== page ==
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Henry Paulson was a legendary dealmaker and chief executive of Goldman Sachs, Wall Street’s most profitable firm. But he’s been a bust as U.S. Treasury Secretary. For instance, he tried to revive talks on Social Security reform, and the conversations went nowhere.
Now, his big initiative is the superfund to prevent a market meltdown of Strucrured Investment Vehicles (SIVs) that are stuffed with mortgage- backed loans. Citigroup, JPMorgan Chase, and Bank of America have agreed to participate in the multibillion dollar fund that will support the market by providing back-up financing to the SIVs. But the superfund is largely an accounting gimmick that will benefit the banks, but not beleaguered homeowners.
Today’s Wall Street Journal has an interview with Paulson on the subprime mess. This paragraph caught my attention:
While he stopped short of endorsing a proposal by Sheila Bair, chairwoman of the Federal Deposit Insurance Corp., to have mortgage companies freeze the interest rate on the two million mortgages due to reset to higher rates between now and the end of 2008, he said that’s “one idea.” Mr. Paulson said he supports finding some way to develop “standard criteria that’s going to allow for modification and workouts.”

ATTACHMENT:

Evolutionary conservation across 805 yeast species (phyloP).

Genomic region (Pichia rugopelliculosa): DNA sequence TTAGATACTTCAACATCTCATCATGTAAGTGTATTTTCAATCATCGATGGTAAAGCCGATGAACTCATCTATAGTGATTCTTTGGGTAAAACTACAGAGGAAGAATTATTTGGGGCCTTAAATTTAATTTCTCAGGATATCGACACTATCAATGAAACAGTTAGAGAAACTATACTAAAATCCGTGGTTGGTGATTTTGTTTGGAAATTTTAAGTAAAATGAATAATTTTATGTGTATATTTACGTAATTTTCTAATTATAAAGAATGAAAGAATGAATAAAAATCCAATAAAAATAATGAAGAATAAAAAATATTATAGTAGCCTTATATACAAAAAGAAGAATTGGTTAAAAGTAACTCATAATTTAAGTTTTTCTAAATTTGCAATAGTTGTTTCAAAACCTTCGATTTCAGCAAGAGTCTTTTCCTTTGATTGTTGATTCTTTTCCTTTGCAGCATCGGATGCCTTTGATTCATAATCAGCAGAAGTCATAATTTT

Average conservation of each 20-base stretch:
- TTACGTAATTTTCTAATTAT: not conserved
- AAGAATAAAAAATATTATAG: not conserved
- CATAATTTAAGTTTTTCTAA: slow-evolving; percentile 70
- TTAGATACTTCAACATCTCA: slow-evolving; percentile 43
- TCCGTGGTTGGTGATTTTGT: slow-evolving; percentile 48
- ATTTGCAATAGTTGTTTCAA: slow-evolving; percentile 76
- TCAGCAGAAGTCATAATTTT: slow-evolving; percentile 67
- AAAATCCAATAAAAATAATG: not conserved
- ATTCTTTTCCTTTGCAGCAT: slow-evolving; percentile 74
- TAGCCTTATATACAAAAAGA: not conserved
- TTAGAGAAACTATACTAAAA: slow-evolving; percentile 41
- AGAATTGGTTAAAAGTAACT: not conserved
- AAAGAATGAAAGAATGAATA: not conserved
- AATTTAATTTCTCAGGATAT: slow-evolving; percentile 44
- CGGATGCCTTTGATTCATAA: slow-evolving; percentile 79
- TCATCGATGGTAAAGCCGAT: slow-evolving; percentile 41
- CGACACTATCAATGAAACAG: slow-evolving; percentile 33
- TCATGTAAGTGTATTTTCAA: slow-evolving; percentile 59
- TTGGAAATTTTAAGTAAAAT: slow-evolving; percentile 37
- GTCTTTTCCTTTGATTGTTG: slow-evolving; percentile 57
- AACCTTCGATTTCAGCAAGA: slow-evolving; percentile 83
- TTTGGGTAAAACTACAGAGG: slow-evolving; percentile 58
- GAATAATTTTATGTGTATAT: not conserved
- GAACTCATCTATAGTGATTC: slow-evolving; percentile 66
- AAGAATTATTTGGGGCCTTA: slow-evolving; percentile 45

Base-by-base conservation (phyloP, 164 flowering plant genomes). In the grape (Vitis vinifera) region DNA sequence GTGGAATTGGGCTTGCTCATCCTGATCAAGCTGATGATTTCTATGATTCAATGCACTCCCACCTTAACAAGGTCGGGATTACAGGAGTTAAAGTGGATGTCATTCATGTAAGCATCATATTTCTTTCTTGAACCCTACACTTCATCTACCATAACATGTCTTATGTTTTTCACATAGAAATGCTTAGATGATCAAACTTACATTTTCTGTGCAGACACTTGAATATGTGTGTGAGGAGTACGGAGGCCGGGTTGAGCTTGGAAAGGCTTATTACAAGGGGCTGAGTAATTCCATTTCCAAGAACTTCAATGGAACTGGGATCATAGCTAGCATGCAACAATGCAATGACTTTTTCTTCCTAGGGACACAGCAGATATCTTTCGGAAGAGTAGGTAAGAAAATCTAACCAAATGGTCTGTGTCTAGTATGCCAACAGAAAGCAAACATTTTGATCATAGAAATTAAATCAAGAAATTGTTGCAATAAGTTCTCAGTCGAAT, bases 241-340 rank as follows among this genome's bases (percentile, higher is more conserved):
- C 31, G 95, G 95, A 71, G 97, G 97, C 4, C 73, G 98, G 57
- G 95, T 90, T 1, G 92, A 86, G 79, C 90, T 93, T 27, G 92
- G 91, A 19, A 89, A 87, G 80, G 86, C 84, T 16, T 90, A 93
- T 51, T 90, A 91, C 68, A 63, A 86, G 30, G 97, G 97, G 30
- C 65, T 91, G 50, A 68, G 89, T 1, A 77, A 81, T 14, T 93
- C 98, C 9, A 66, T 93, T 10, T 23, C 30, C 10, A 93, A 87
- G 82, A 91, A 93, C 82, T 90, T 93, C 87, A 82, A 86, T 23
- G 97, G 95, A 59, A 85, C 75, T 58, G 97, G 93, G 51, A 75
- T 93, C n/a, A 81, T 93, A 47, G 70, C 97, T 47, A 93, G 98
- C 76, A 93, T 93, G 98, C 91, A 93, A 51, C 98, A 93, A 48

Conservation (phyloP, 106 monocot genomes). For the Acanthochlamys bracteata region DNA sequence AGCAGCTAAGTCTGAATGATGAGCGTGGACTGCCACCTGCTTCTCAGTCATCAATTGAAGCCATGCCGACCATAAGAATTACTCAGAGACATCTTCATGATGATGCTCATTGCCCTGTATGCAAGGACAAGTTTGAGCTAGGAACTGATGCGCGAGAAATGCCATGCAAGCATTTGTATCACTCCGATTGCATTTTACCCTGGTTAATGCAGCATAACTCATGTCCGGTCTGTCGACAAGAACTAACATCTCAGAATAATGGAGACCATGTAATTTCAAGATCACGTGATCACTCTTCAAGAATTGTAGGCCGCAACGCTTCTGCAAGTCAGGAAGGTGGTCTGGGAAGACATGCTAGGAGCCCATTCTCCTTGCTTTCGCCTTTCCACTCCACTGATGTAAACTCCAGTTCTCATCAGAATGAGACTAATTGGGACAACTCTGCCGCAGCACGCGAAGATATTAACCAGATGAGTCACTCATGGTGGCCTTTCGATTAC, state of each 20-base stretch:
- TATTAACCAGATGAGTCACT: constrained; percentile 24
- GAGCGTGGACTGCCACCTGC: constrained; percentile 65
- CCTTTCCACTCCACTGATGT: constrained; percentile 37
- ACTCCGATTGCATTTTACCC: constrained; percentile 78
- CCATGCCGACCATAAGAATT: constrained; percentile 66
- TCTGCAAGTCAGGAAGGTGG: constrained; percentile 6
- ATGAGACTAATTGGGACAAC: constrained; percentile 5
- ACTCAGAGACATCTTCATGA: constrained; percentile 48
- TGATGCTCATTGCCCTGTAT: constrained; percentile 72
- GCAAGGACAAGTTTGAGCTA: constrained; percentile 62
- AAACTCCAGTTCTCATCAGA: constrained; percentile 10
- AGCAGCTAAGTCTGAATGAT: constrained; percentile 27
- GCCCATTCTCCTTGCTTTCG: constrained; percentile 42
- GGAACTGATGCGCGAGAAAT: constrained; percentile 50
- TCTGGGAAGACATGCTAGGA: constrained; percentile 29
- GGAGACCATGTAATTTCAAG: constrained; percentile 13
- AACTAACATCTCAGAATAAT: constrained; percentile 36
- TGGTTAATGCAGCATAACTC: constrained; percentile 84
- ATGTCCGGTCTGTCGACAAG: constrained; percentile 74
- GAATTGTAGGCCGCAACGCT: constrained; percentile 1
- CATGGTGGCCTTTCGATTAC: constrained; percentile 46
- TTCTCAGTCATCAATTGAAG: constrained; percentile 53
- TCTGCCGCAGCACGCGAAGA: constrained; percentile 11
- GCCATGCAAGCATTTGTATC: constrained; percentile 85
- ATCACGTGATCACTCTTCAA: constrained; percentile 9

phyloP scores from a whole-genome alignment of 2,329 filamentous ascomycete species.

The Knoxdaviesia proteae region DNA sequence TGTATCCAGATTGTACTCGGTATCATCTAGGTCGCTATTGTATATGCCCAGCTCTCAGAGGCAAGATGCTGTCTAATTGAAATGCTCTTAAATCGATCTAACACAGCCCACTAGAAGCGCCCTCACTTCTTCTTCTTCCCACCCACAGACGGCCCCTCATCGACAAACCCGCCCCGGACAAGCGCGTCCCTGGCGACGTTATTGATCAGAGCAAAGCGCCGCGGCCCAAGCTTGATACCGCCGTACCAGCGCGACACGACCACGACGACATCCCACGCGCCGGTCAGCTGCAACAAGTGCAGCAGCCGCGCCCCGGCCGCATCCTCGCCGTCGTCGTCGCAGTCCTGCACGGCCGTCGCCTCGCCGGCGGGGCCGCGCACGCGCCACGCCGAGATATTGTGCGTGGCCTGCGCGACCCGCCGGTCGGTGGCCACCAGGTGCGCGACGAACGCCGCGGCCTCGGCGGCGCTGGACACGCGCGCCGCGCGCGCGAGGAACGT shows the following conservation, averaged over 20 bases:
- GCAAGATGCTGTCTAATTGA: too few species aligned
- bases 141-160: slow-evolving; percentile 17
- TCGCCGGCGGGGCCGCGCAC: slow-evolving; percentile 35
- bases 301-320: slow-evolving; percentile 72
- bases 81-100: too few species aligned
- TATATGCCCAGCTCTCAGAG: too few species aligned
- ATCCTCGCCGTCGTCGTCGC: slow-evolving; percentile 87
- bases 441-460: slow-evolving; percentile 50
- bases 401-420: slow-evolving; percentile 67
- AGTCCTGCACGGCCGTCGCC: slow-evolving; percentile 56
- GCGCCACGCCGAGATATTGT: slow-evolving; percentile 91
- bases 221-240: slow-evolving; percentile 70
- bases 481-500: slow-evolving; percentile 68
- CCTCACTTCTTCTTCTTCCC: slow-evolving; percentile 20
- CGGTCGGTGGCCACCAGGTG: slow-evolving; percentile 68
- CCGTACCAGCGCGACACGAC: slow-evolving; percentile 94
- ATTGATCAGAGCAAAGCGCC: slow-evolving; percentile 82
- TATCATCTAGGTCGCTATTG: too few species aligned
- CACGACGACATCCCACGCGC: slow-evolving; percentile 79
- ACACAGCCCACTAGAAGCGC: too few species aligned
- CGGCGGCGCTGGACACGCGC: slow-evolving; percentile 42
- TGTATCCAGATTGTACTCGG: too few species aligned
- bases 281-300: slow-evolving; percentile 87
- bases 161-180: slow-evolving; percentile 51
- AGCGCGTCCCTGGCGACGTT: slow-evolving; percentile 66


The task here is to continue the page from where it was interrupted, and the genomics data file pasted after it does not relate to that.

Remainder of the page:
Paulson is fiddling while Rome burns. Look, the proposal by the FDIC is sound and it has the virtue of simplicity. In essence, it says that homeowners that can make their adjustable rate payments at 8% can’t when the ARMs interest rate adjusts at 11% or 13%. So, let’s forget all this talk of voluntary standards–especially considering how banks continue to abuse their troubled customers–and make it mandatory. Homeowners will continue to make their 8% payments, and the upward adjustment is written off by the banks. After all, bank balance sheets can absorb the write-down easier than household balance sheets. And, with the 10-year Treasury note below 4%, an 8% loan is nothing to sneeze at.
Homeowners on the brink of an upward, unaffordable adjustment in their ARMs need bold action from Washington. Question is, when will Paulson finally take the initiative. So far, he seems far more concerned about his old pals on Wall Street than with homeowners.
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